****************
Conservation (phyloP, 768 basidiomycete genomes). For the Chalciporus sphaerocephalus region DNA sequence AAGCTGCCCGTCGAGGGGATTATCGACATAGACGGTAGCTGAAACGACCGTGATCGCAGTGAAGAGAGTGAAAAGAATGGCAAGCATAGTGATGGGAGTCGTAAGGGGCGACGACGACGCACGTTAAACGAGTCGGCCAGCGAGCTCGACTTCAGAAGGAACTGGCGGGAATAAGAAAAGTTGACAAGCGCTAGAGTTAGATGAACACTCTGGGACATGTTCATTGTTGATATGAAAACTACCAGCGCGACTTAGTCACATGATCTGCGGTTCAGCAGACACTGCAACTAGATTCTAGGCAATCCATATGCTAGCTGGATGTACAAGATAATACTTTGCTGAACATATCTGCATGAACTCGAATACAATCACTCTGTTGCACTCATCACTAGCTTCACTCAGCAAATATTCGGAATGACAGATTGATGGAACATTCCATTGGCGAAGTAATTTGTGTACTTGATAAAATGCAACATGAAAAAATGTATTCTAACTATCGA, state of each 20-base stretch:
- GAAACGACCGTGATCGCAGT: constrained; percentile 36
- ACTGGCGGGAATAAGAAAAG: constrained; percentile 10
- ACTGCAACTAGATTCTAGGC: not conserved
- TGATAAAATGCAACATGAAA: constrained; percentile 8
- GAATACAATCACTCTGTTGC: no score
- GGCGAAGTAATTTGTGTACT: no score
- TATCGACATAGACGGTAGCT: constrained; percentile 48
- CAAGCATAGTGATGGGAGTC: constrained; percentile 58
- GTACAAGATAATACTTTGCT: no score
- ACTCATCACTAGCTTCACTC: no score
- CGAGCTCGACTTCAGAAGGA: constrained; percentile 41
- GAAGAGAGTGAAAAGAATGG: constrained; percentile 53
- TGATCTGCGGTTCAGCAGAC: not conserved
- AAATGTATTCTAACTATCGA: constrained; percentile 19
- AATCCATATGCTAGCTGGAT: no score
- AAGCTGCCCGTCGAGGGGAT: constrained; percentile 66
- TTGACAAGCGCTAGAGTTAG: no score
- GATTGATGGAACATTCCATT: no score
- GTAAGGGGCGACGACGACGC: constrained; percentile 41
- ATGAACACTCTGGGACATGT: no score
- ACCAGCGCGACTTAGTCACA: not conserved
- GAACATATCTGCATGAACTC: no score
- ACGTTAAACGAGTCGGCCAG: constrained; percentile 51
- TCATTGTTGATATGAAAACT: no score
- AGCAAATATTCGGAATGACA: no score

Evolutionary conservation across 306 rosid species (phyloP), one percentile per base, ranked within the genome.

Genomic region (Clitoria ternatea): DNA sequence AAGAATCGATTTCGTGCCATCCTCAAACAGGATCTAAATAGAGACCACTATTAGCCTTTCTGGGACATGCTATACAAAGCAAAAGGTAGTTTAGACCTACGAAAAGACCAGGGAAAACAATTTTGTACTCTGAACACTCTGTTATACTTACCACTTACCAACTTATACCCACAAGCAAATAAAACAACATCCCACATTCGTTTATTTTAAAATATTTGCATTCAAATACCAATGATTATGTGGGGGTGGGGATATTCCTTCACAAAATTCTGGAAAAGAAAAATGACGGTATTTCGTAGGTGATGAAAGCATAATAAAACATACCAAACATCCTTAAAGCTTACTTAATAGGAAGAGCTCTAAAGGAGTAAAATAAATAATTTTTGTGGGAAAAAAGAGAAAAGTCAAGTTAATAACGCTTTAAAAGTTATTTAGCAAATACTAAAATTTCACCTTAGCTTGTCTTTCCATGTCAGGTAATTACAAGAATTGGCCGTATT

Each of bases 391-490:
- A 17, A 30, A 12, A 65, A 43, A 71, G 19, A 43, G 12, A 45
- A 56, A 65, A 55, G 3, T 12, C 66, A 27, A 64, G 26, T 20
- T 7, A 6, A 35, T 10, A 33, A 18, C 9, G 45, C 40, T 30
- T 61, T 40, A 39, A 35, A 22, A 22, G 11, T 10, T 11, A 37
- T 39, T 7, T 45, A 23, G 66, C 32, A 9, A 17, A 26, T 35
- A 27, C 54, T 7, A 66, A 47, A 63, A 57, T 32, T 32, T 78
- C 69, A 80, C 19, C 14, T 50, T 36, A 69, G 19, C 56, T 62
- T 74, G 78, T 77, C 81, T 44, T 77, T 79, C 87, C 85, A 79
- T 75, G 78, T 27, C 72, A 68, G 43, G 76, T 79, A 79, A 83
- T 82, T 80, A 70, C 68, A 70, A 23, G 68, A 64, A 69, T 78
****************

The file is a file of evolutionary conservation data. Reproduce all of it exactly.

Conservation (phyloP, 768 basidiomycete genomes). For the Chalciporus sphaerocephalus region DNA sequence AAGCTGCCCGTCGAGGGGATTATCGACATAGACGGTAGCTGAAACGACCGTGATCGCAGTGAAGAGAGTGAAAAGAATGGCAAGCATAGTGATGGGAGTCGTAAGGGGCGACGACGACGCACGTTAAACGAGTCGGCCAGCGAGCTCGACTTCAGAAGGAACTGGCGGGAATAAGAAAAGTTGACAAGCGCTAGAGTTAGATGAACACTCTGGGACATGTTCATTGTTGATATGAAAACTACCAGCGCGACTTAGTCACATGATCTGCGGTTCAGCAGACACTGCAACTAGATTCTAGGCAATCCATATGCTAGCTGGATGTACAAGATAATACTTTGCTGAACATATCTGCATGAACTCGAATACAATCACTCTGTTGCACTCATCACTAGCTTCACTCAGCAAATATTCGGAATGACAGATTGATGGAACATTCCATTGGCGAAGTAATTTGTGTACTTGATAAAATGCAACATGAAAAAATGTATTCTAACTATCGA, state of each 20-base stretch:
- GAAACGACCGTGATCGCAGT: constrained; percentile 36
- ACTGGCGGGAATAAGAAAAG: constrained; percentile 10
- ACTGCAACTAGATTCTAGGC: not conserved
- TGATAAAATGCAACATGAAA: constrained; percentile 8
- GAATACAATCACTCTGTTGC: no score
- GGCGAAGTAATTTGTGTACT: no score
- TATCGACATAGACGGTAGCT: constrained; percentile 48
- CAAGCATAGTGATGGGAGTC: constrained; percentile 58
- GTACAAGATAATACTTTGCT: no score
- ACTCATCACTAGCTTCACTC: no score
- CGAGCTCGACTTCAGAAGGA: constrained; percentile 41
- GAAGAGAGTGAAAAGAATGG: constrained; percentile 53
- TGATCTGCGGTTCAGCAGAC: not conserved
- AAATGTATTCTAACTATCGA: constrained; percentile 19
- AATCCATATGCTAGCTGGAT: no score
- AAGCTGCCCGTCGAGGGGAT: constrained; percentile 66
- TTGACAAGCGCTAGAGTTAG: no score
- GATTGATGGAACATTCCATT: no score
- GTAAGGGGCGACGACGACGC: constrained; percentile 41
- ATGAACACTCTGGGACATGT: no score
- ACCAGCGCGACTTAGTCACA: not conserved
- GAACATATCTGCATGAACTC: no score
- ACGTTAAACGAGTCGGCCAG: constrained; percentile 51
- TCATTGTTGATATGAAAACT: no score
- AGCAAATATTCGGAATGACA: no score

Evolutionary conservation across 306 rosid species (phyloP), one percentile per base, ranked within the genome.

Genomic region (Clitoria ternatea): DNA sequence AAGAATCGATTTCGTGCCATCCTCAAACAGGATCTAAATAGAGACCACTATTAGCCTTTCTGGGACATGCTATACAAAGCAAAAGGTAGTTTAGACCTACGAAAAGACCAGGGAAAACAATTTTGTACTCTGAACACTCTGTTATACTTACCACTTACCAACTTATACCCACAAGCAAATAAAACAACATCCCACATTCGTTTATTTTAAAATATTTGCATTCAAATACCAATGATTATGTGGGGGTGGGGATATTCCTTCACAAAATTCTGGAAAAGAAAAATGACGGTATTTCGTAGGTGATGAAAGCATAATAAAACATACCAAACATCCTTAAAGCTTACTTAATAGGAAGAGCTCTAAAGGAGTAAAATAAATAATTTTTGTGGGAAAAAAGAGAAAAGTCAAGTTAATAACGCTTTAAAAGTTATTTAGCAAATACTAAAATTTCACCTTAGCTTGTCTTTCCATGTCAGGTAATTACAAGAATTGGCCGTATT

Each of bases 391-490:
- A 17, A 30, A 12, A 65, A 43, A 71, G 19, A 43, G 12, A 45
- A 56, A 65, A 55, G 3, T 12, C 66, A 27, A 64, G 26, T 20
- T 7, A 6, A 35, T 10, A 33, A 18, C 9, G 45, C 40, T 30
- T 61, T 40, A 39, A 35, A 22, A 22, G 11, T 10, T 11, A 37
- T 39, T 7, T 45, A 23, G 66, C 32, A 9, A 17, A 26, T 35
- A 27, C 54, T 7, A 66, A 47, A 63, A 57, T 32, T 32, T 78
- C 69, A 80, C 19, C 14, T 50, T 36, A 69, G 19, C 56, T 62
- T 74, G 78, T 77, C 81, T 44, T 77, T 79, C 87, C 85, A 79
- T 75, G 78, T 27, C 72, A 68, G 43, G 76, T 79, A 79, A 83
- T 82, T 80, A 70, C 68, A 70, A 23, G 68, A 64, A 69, T 78